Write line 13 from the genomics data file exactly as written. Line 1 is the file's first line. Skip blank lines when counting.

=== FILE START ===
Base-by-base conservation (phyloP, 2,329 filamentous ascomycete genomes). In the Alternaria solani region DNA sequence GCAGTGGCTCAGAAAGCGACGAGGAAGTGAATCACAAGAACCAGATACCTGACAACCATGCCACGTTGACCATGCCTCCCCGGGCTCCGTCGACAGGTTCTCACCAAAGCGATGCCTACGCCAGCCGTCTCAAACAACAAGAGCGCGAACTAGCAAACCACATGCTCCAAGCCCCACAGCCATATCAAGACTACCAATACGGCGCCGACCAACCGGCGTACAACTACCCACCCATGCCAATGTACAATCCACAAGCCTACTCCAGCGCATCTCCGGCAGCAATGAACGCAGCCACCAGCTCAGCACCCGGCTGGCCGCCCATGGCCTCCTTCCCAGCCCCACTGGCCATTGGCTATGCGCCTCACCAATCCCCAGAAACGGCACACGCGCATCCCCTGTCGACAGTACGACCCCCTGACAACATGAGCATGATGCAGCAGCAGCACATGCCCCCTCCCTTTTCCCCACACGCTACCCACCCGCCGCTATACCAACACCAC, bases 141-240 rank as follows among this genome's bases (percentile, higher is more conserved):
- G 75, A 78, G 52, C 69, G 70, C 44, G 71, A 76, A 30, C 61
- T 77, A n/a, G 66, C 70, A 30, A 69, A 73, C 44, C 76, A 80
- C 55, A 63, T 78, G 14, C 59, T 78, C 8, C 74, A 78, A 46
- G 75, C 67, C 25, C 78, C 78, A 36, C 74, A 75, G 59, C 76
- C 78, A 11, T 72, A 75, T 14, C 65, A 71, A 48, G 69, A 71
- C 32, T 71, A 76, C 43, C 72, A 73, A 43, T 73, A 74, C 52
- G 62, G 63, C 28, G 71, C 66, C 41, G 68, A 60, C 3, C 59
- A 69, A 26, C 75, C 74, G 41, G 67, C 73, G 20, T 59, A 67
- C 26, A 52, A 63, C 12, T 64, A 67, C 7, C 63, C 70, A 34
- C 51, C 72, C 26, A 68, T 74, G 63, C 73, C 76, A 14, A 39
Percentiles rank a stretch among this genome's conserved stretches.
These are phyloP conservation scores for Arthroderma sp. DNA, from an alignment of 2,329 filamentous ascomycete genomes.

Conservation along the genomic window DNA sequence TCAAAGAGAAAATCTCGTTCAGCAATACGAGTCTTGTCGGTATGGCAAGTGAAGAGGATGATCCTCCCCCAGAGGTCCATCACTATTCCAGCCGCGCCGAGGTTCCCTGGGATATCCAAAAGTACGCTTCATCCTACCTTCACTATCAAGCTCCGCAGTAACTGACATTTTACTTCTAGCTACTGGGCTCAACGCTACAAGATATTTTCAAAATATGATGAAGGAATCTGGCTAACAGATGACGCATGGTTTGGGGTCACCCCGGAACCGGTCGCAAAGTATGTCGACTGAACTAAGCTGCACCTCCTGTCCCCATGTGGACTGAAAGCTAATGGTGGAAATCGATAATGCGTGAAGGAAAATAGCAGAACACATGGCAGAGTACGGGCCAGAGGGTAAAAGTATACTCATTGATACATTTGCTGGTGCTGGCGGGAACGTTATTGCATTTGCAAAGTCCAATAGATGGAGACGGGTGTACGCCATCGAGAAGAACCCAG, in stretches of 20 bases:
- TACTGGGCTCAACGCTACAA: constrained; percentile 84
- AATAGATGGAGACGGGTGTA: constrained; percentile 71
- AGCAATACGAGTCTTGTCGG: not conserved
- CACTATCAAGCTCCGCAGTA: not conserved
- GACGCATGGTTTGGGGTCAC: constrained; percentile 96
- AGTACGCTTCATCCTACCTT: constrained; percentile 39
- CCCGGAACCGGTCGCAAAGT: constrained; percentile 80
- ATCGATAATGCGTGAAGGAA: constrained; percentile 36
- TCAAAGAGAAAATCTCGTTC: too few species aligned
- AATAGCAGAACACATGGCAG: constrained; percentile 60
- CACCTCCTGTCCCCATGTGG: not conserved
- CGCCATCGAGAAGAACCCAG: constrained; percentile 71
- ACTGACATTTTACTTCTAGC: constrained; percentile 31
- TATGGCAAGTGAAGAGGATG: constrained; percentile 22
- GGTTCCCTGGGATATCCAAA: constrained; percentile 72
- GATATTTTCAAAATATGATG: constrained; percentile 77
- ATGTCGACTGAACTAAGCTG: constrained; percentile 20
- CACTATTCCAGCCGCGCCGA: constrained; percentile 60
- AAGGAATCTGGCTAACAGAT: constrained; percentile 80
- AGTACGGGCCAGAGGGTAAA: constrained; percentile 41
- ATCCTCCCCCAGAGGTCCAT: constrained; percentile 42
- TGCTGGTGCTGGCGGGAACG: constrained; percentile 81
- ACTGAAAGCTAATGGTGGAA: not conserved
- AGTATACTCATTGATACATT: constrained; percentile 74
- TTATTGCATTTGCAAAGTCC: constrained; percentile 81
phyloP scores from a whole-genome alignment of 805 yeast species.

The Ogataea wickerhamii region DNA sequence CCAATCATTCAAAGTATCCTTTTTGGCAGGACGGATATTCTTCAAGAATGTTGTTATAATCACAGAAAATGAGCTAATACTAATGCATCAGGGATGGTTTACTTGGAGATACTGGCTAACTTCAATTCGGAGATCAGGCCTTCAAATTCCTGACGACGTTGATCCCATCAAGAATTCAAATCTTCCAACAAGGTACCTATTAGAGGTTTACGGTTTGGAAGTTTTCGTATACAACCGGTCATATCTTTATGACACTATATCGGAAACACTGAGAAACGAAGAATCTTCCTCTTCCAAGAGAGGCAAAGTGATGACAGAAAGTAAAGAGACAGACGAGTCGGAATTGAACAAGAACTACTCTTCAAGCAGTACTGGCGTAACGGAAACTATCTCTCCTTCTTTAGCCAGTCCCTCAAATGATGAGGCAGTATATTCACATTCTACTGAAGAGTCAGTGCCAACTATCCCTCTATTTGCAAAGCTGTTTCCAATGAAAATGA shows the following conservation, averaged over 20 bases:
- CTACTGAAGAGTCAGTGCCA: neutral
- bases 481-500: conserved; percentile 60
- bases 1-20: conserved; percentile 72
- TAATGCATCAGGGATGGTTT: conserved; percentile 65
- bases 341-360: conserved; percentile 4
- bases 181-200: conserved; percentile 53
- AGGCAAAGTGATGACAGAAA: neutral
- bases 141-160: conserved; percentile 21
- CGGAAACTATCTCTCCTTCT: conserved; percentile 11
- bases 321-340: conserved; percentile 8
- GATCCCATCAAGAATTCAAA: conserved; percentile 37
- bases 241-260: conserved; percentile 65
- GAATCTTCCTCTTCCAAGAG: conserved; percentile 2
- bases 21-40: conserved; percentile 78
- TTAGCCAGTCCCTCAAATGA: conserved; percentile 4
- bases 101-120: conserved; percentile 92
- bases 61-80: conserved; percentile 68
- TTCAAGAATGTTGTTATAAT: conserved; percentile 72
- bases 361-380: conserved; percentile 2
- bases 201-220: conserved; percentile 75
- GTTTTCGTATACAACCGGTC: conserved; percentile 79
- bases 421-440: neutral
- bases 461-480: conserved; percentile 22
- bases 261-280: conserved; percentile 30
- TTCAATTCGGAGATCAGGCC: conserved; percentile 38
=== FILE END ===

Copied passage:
These are phyloP conservation scores for Arthroderma sp. DNA, from an alignment of 2,329 filamentous ascomycete genomes.